Tuesday, December 18, 2007

Heru- Heros- Hera- Heracles

My friend David Dodd is currently pursuing his degree in Intellectual Property law, but was previously a Latin teacher at prestigious Newark Academy. Dave is also a serious student of the Classical world and as such is my go-to guy for deep history from that period. 

Pursuing further the centrality of Hercules to the creation of Superman and the entire superhero genre, Dave picked up on my observation that Hercules original name Heracles may well be linked to Horus, by way of his original Egyptian name Heru. I'll let Dave pick it up here, because he is unlocking a door that puts the superhero genre in a new light entirely...
Heracles means "fame of Hera." Why he would be given that name, when Hera hates him in the myths, is an open question, but the name itself isn't confusing in the Greek. Hercules is the version in Latin -- it's a mispronunciation of the Greek name essentially... The relationship between "heros" and "Hera" is more complicated. They're both really old words, so any relationship between the two of them may relate to meanings that they no longer had in historical times. I'm reluctant to connect them to Egypt, as they both have pretty unique meanings tied to Greek culture.

At any rate, defining "heros" as protector/defender is a bit of a mistranslation. A heros is a guy who in the past did amazing things but then got killed in a really humiliating way, so that his spirit will come back and curse the living, unless they make offerings to him. If they do make offerings to him, he'll make the crops grow, and keep the city from being attacked (crops and war are pretty closely linked for the Greeks).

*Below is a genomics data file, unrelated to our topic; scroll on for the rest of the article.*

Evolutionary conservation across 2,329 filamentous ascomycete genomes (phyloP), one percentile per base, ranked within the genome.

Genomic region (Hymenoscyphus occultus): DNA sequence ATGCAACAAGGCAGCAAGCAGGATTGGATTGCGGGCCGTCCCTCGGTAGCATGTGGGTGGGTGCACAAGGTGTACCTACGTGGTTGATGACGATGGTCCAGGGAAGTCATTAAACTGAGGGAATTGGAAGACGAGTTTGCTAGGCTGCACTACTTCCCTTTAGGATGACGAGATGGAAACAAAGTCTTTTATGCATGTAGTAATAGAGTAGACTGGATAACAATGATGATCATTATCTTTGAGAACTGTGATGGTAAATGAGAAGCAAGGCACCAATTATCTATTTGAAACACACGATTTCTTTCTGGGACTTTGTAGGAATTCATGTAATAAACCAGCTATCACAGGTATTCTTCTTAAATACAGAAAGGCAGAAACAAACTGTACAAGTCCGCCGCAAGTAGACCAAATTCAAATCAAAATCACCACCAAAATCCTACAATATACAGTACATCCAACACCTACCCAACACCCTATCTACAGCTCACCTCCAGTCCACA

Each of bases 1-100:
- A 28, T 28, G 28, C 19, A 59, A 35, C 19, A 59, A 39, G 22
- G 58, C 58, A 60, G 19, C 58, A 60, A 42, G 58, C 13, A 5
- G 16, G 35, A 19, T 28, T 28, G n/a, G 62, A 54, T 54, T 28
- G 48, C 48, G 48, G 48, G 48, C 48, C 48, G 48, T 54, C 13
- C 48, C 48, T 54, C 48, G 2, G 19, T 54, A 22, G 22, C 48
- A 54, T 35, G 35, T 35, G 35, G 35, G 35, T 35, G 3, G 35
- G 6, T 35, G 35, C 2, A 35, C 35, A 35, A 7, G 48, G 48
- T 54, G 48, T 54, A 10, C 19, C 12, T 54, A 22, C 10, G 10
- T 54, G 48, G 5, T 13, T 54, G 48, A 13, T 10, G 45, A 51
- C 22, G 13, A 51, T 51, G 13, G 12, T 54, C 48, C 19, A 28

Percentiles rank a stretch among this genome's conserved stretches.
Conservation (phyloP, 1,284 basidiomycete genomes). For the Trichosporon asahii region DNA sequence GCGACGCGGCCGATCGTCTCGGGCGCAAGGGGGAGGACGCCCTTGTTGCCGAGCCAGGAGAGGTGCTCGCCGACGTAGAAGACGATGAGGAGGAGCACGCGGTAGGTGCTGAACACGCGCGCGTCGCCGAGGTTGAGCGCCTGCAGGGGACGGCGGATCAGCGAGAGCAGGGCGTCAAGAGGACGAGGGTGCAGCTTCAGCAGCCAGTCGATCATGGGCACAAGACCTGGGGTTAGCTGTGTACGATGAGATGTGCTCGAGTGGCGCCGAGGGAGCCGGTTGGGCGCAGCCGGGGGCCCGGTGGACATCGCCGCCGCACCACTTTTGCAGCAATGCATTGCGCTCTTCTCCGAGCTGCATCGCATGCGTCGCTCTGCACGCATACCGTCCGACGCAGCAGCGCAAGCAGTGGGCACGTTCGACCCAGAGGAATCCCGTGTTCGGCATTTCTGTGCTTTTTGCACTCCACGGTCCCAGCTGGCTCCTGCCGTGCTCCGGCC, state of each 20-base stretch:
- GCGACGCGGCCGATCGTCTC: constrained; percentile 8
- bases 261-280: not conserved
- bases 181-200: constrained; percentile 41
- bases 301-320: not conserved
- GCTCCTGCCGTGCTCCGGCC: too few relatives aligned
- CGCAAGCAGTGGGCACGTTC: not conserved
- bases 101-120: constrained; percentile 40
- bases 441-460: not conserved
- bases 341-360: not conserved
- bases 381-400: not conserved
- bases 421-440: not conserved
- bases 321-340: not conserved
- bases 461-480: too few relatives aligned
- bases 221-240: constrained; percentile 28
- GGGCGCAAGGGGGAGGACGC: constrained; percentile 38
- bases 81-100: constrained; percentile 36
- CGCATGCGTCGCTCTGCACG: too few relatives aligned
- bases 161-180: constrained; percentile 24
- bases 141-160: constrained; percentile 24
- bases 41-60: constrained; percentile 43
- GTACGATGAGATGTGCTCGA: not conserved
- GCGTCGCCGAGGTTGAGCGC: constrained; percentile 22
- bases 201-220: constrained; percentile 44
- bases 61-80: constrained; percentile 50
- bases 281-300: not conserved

What Dave is describing there exactly is Osiris, as reinterpreted by the Greeks. What seems abundantly clear to me is that heros is indeed derived from Horus, since the Hellenes saw Osiris and Horus as the same personage- he and his father were one. And this has precedence in the Egyptian mysteries- In life the pharoahs were named as Horus and in death they became Osiris. The Greeks would later conflate the two, which is why Osiris is often misidentified as a Sun God today. This is most probably where heros came to be used to describe characters that fill the archetypal role of Osiris.
"In the context of naming the king, the combination of the two aspects of Horus expresses the belief that the king exhibits the power of Horus the sun-god as well as the idea that he has received the kingship from his father Osiris. While young Horus represents the king on earth, Osiris stands for the dead king, the father and predecessor; both taken together describe the transition of power. The genealogical series of the names of the dynastic priesthood serves precisely the same function."

Quoted from Images and Ideologies: Self-definition in the Hellenistic World